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GOP: Ignore the shutdown bogeyman
Posted By Jane Chastain On 03/03/2011 @ 12:00 am In Commentary | Comments Disabled
Will there be a government shutdown? If Senate Democrats and President Obama refuse to cooperate with the GOP-led House of Representatives and begin the process of cutting the government down to size before we reach the national debt limit, it’s possible.
Democrats are betting that Republicans will blink, and they are using the last and what they believe to be the best weapon in their arsenal, the 1995 bogeyman, to scare them into abandoning their principled stand. This bogeyman is without form or substance, but in the years that followed those infamous government shutdowns, it has been known to strike fear into the hearts of the most dedicated fiscal conservative representatives on Capitol Hill. Indeed this creature has left many a congressman shaking in his or her boots or stilettos.
In 1995, when the new GOP leaders who took control of the House and Senate tried to force President Clinton to agree on a budget, it backfired. Rather than give in, Clinton shut down the government twice, and the Republicans got their lunch handed to them. Republicans took the blame for this crisis in leadership. Clinton came away as the champion of the little guy and coasted to victory in the next election. “Whoooooo! Better watch out Republicans. The 1995 bogeyman is coming to get you. Whoooooo!”
Not so fast! This is not 1995. Things are completely different this time around, so stop cowering in the corner. Buck up! You have absolutely nothing to lose by drawing a line in the sand over runaway government spending. You better not back up and allow that line to be redrawn, again and again, or you will be up against the same thing those 1995 Republicans were up against – the holidays.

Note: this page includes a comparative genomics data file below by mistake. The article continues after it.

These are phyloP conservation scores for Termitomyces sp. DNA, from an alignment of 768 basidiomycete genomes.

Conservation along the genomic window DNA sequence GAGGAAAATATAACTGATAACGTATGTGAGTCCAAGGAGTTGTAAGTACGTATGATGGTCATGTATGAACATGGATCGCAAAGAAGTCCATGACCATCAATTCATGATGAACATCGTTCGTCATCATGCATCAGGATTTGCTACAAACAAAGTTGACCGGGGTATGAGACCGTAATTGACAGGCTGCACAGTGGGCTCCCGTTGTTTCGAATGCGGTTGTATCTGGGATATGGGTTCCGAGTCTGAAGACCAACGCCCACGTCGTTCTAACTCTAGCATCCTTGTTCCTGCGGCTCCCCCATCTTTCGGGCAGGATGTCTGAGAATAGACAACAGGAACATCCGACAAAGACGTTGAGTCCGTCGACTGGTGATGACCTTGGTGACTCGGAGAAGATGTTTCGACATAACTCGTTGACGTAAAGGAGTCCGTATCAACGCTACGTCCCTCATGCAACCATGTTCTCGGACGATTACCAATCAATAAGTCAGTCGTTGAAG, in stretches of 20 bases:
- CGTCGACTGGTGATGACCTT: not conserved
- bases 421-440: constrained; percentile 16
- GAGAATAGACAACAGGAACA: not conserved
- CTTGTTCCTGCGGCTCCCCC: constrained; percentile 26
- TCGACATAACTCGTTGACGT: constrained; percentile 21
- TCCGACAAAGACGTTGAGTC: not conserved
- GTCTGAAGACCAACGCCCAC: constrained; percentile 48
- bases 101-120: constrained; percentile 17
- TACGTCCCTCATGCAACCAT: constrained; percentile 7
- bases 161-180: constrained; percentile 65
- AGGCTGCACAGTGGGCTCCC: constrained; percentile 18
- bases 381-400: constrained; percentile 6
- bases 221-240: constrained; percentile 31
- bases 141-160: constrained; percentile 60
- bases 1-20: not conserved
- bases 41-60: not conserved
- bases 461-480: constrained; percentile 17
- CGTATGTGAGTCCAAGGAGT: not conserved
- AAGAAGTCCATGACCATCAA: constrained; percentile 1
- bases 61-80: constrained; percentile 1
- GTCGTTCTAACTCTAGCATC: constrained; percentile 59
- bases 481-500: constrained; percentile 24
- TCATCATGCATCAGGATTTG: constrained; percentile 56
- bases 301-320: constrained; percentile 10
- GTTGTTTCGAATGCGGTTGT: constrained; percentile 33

Let us not forget that the first government shutdown, which lasted a week, occurred during the run-up to the Thanksgiving holiday, the busiest travel time of the year. The second government shutdown, which lasted three weeks, occurred between Dec. 16, 1995, and Jan. 6, 1996, a time when even the most dedicated political observer is busy with last-minute Christmas shopping, decking the halls, baking goodies for family and friends, packing, unpacking, wrapping presents, unwrapping presents, feasting, making flights and attending New Year’s parties.
Let’s face it: If Newt Gingrich and Bill Clinton had run around Washington naked during that time, the average citizen would not have noticed.
The beginning of the end came when the Washington Post published a poll that showed the majority of Americans had no idea what this fight had been about. With the national debt approaching $5 trillion, Clinton had proposed a budget that would produce red ink as far as the eye could see, and the Republicans were simply trying to get him to accept one that would (eventually) reach balance. It was at that point that Republicans lost their nerve and threw in the towel. The revolution was lost.
It was an unfair fight from the very beginning. Clinton had the backing of the biased left-wing media. CNN, the “Clinton News Network,” and the alphabets – ABC, NBC and CBS – presented the president as a public champion standing against Republican efforts to slash funding for Medicare, education, the environment and public health. Most of the newspapers followed suit. There was no Fox New Channel to present both sides of this stalemate, and the Internet news sites were just getting off the ground. Even if the public had been paying attention, in this kind of news environment the outcome likely would have been the same.
Newt Gingrich was the man the left loved to hate, and the bombastic speaker of the House did nothing to help his cause. When Gingrich boasted to a group of reporters that he forced the shutdown because of a Clinton snub (Clinton made him sit in the back of Air Force One on a flight back from Yitzhak Rabin’s funeral), it was as if Gingrich had posted a “kick me” sign on his own posterior. The media quickly obliged. The budget battle became crybaby Gingrich’s temper tantrum.
No, this is not 1995. Obama is not Clinton. Boehner is not Gingrich. The national debt is not $5 trillion. It’s $14 trillion and climbing, and taxpayers are fully engaged. A new Rasmussen poll shows the public supports a partial government shutdown (58 percent to 33 percent) if necessary until cuts can be made.
Every lawmaker talks about reducing the amount of our deficit spending, but talk is cheap. Voters want action, and they want it now. Don’t kick this can down the road till the end of the fiscal year and you are up against the holidays. Timing is everything, and the time is now.
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